Boxing Pound for Pound Rankings: Tyson Fury becomes a crossover star in grabbing heavyweight title
The 'Gypsy King' has a unique skillset at heavyweight that makes it hard to keep him off this list
Thanks to the very reason why the term was created in the first place, it has always been difficult for heavyweight fighters to find a consistent home on most boxing pound-for-pound lists.?
An unofficial rankings system to decide the 10 best fighters in the world at any given moment, P4P was designed to level the playing field for smaller boxers to achieve comparison against the larger fighters -- namely heavyweights -- they would never get the chance to face due to their overwhelming size.?
Although the P4P criteria remains a regularly debated formula that is anything but scientific, there's typically thought given to the idea of taking two fighters and mythically putting them in the same division using the strengths and weaknesses they have on their own. Under that line of thinking, most heavyweights simply don't have the craft to match up against their smaller brethren, especially during much of the last two decades when the division was unavoidably inept and shallow.
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Wladimir Klitschko certainly deserved a brief stay at the back end of the top 10 toward the end of his lengthy reign five years ago, if anything to reward his consistency despite porous competition. Anthony Joshua and Deontay Wilder also picked up a few votes now and then in recent years while being credited with reviving the division.?
But along with Aleksandr Usyk, the former undisputed cruiserweight champion who moved up in weight and retains a claim to his current P4P rank until he can prove us otherwise in his new division, Tyson Fury might be the most deserving of any in the group thanks to his biggest performances.?
Both Fury's inactivity in the aftermath of his 2015 upset of Klitschko and his inconsistent matchmaking need to be held against his P4P claim. His ability, however, and how that compares to those in other weight classes shouldn't be. And it took until the self-proclaimed "Gypsy King" achieved what was deemed the impossible last weekend that rewarding said skills felt justifiable.?
Going back to how he snake-charmed Klitschko as a major underdog, we always knew the 6-foot-9 Englishman of Irish Traveller decent possessed incredible technical and improvisational skill that belie his massive size. But his lack of finishing power was perceived as his lone weakness until he boldly switched trainers and philosophies just two months out from his rematch with Wilder and somehow did everything he said he would do.?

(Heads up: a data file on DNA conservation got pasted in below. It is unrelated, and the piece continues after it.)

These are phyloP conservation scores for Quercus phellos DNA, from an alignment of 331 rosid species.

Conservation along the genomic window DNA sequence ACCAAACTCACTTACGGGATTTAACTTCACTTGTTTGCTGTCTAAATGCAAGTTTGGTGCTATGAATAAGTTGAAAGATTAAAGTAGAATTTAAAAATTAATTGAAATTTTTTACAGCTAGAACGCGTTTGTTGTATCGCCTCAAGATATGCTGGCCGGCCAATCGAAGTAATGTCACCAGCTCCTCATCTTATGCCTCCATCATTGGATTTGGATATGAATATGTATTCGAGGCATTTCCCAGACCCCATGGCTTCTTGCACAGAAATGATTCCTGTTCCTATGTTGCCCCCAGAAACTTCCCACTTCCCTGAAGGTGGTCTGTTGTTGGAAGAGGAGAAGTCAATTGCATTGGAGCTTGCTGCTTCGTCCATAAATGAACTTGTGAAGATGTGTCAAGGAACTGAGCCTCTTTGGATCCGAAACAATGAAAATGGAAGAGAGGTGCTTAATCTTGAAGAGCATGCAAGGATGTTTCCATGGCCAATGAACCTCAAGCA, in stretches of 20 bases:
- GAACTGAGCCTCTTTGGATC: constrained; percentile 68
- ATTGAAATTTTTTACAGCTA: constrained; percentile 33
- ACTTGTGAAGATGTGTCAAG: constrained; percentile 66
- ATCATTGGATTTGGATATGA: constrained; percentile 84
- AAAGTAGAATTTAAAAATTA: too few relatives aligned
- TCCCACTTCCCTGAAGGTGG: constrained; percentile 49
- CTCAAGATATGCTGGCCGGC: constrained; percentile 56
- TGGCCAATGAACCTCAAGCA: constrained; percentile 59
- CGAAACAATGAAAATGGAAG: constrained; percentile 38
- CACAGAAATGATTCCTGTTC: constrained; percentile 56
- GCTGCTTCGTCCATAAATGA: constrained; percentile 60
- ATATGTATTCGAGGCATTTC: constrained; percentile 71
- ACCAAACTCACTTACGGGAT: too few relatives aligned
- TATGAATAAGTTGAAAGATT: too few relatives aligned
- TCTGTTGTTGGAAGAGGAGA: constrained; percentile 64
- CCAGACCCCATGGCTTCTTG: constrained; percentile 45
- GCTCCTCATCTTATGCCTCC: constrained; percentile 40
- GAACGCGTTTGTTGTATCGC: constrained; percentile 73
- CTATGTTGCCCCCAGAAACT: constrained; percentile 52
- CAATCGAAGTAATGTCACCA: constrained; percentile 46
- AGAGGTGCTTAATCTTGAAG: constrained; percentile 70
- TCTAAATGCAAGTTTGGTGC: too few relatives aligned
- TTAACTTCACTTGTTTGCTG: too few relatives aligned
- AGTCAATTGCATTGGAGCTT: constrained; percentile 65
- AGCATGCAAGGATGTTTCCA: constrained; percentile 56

By adding nearly 20 pounds of muscle and seeking out the teaching of Kronk Gym disciple SugarHill Steward, Fury walked down one of the most dangerous sluggers in boxing history and the same man in Wilder who floored him twice in their 2018 disputed draw. By landing right hands at will and mesmerizing him with creative feints, Fury also pounded him into submission as Wilder's corner threw in the towel in Round 7.?
The boxer became the puncher in Las Vegas with a victory so resounding that it made Fury an instantaneous crossover star in the U.S. and quickly forced critics to reconsider historical potential as far as legacy is concerned provided he stays active. While the end game of that distinction will need to wait, it's hard to deny Fury right now his placement among the very best in the game.?
Not only does Fury have multiple ways to win a fight and a genius mind to break down his opponents, he possesses the kind of mental toughness and iron will that the majority of his competition has never seen. That combination packaged inside of such an imposing frame is hard to beat, even if the comparison to smaller weight classes becomes difficult considering Fury has weight advantages over opponents that aren't comparable to smaller divisions.?
Make no mistake about it, however, should Fury prove able to defeat Wilder in their trilogy bout and become an undisputed champion by topping unified champion Anthony Joshua, it will become hard to keep him away from the conversation of the sport's P4P best.?